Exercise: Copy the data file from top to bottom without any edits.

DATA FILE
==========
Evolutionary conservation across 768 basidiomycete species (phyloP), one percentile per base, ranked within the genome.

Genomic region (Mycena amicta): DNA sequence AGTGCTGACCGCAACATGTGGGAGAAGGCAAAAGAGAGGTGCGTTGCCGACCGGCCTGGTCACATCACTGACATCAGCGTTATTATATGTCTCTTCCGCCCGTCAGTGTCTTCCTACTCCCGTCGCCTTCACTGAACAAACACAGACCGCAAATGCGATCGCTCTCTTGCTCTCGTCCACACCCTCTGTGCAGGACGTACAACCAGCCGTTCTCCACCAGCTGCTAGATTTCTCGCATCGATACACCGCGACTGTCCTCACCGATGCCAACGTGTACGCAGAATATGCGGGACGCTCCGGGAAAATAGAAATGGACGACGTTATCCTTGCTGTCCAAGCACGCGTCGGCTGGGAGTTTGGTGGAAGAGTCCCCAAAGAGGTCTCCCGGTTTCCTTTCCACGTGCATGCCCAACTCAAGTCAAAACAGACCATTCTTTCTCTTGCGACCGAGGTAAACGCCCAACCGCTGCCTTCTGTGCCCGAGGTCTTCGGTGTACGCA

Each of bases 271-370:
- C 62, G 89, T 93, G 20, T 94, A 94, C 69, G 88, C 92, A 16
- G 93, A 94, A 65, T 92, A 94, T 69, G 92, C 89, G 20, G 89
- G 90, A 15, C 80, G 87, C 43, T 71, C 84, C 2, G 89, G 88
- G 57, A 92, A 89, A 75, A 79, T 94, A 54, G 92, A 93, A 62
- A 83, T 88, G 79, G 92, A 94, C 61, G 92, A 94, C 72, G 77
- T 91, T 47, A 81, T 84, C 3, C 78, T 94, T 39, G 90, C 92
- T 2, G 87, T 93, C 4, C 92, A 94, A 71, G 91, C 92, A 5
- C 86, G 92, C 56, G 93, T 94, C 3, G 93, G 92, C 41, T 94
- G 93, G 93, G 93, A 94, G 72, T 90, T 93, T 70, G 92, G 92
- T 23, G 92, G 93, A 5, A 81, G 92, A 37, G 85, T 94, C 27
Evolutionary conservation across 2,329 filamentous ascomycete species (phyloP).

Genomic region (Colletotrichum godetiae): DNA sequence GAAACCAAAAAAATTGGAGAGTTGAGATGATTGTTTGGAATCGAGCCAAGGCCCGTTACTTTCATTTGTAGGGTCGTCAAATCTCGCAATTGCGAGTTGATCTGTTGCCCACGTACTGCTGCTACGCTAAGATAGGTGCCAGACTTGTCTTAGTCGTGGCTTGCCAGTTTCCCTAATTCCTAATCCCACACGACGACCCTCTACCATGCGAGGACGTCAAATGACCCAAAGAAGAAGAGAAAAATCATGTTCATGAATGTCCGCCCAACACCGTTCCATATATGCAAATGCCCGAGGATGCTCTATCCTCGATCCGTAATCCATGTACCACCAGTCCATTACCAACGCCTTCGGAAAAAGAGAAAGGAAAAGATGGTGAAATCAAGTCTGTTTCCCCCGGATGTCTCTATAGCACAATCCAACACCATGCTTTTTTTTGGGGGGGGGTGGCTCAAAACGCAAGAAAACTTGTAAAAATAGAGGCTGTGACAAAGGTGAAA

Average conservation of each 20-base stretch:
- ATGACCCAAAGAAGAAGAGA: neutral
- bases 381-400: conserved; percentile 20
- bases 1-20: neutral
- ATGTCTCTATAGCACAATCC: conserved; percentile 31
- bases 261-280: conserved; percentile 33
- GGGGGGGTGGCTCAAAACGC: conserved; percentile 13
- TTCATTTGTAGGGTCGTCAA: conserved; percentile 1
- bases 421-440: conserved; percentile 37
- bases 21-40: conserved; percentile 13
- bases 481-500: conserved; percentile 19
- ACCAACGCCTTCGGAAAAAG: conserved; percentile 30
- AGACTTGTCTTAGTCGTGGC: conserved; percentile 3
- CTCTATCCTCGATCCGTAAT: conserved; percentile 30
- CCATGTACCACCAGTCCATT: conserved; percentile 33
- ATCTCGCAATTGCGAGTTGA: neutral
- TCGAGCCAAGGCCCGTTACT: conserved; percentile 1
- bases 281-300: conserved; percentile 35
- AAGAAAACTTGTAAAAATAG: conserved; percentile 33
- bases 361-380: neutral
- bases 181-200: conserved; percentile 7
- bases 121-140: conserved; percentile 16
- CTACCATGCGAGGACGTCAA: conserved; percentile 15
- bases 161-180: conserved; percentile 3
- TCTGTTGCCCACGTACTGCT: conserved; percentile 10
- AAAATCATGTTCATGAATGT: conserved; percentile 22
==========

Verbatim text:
Evolutionary conservation across 768 basidiomycete species (phyloP), one percentile per base, ranked within the genome.

Genomic region (Mycena amicta): DNA sequence AGTGCTGACCGCAACATGTGGGAGAAGGCAAAAGAGAGGTGCGTTGCCGACCGGCCTGGTCACATCACTGACATCAGCGTTATTATATGTCTCTTCCGCCCGTCAGTGTCTTCCTACTCCCGTCGCCTTCACTGAACAAACACAGACCGCAAATGCGATCGCTCTCTTGCTCTCGTCCACACCCTCTGTGCAGGACGTACAACCAGCCGTTCTCCACCAGCTGCTAGATTTCTCGCATCGATACACCGCGACTGTCCTCACCGATGCCAACGTGTACGCAGAATATGCGGGACGCTCCGGGAAAATAGAAATGGACGACGTTATCCTTGCTGTCCAAGCACGCGTCGGCTGGGAGTTTGGTGGAAGAGTCCCCAAAGAGGTCTCCCGGTTTCCTTTCCACGTGCATGCCCAACTCAAGTCAAAACAGACCATTCTTTCTCTTGCGACCGAGGTAAACGCCCAACCGCTGCCTTCTGTGCCCGAGGTCTTCGGTGTACGCA

Each of bases 271-370:
- C 62, G 89, T 93, G 20, T 94, A 94, C 69, G 88, C 92, A 16
- G 93, A 94, A 65, T 92, A 94, T 69, G 92, C 89, G 20, G 89
- G 90, A 15, C 80, G 87, C 43, T 71, C 84, C 2, G 89, G 88
- G 57, A 92, A 89, A 75, A 79, T 94, A 54, G 92, A 93, A 62
- A 83, T 88, G 79, G 92, A 94, C 61, G 92, A 94, C 72, G 77
- T 91, T 47, A 81, T 84, C 3, C 78, T 94, T 39, G 90, C 92
- T 2, G 87, T 93, C 4, C 92, A 94, A 71, G 91, C 92, A 5
- C 86, G 92, C 56, G 93, T 94, C 3, G 93, G 92, C 41, T 94
- G 93, G 93, G 93, A 94, G 72, T 90, T 93, T 70, G 92, G 92
- T 23, G 92, G 93, A 5, A 81, G 92, A 37, G 85, T 94, C 27
Evolutionary conservation across 2,329 filamentous ascomycete species (phyloP).

Genomic region (Colletotrichum godetiae): DNA sequence GAAACCAAAAAAATTGGAGAGTTGAGATGATTGTTTGGAATCGAGCCAAGGCCCGTTACTTTCATTTGTAGGGTCGTCAAATCTCGCAATTGCGAGTTGATCTGTTGCCCACGTACTGCTGCTACGCTAAGATAGGTGCCAGACTTGTCTTAGTCGTGGCTTGCCAGTTTCCCTAATTCCTAATCCCACACGACGACCCTCTACCATGCGAGGACGTCAAATGACCCAAAGAAGAAGAGAAAAATCATGTTCATGAATGTCCGCCCAACACCGTTCCATATATGCAAATGCCCGAGGATGCTCTATCCTCGATCCGTAATCCATGTACCACCAGTCCATTACCAACGCCTTCGGAAAAAGAGAAAGGAAAAGATGGTGAAATCAAGTCTGTTTCCCCCGGATGTCTCTATAGCACAATCCAACACCATGCTTTTTTTTGGGGGGGGGTGGCTCAAAACGCAAGAAAACTTGTAAAAATAGAGGCTGTGACAAAGGTGAAA

Average conservation of each 20-base stretch:
- ATGACCCAAAGAAGAAGAGA: neutral
- bases 381-400: conserved; percentile 20
- bases 1-20: neutral
- ATGTCTCTATAGCACAATCC: conserved; percentile 31
- bases 261-280: conserved; percentile 33
- GGGGGGGTGGCTCAAAACGC: conserved; percentile 13
- TTCATTTGTAGGGTCGTCAA: conserved; percentile 1
- bases 421-440: conserved; percentile 37
- bases 21-40: conserved; percentile 13
- bases 481-500: conserved; percentile 19
- ACCAACGCCTTCGGAAAAAG: conserved; percentile 30
- AGACTTGTCTTAGTCGTGGC: conserved; percentile 3
- CTCTATCCTCGATCCGTAAT: conserved; percentile 30
- CCATGTACCACCAGTCCATT: conserved; percentile 33
- ATCTCGCAATTGCGAGTTGA: neutral
- TCGAGCCAAGGCCCGTTACT: conserved; percentile 1
- bases 281-300: conserved; percentile 35
- AAGAAAACTTGTAAAAATAG: conserved; percentile 33
- bases 361-380: neutral
- bases 181-200: conserved; percentile 7
- bases 121-140: conserved; percentile 16
- CTACCATGCGAGGACGTCAA: conserved; percentile 15
- bases 161-180: conserved; percentile 3
- TCTGTTGCCCACGTACTGCT: conserved; percentile 10
- AAAATCATGTTCATGAATGT: conserved; percentile 22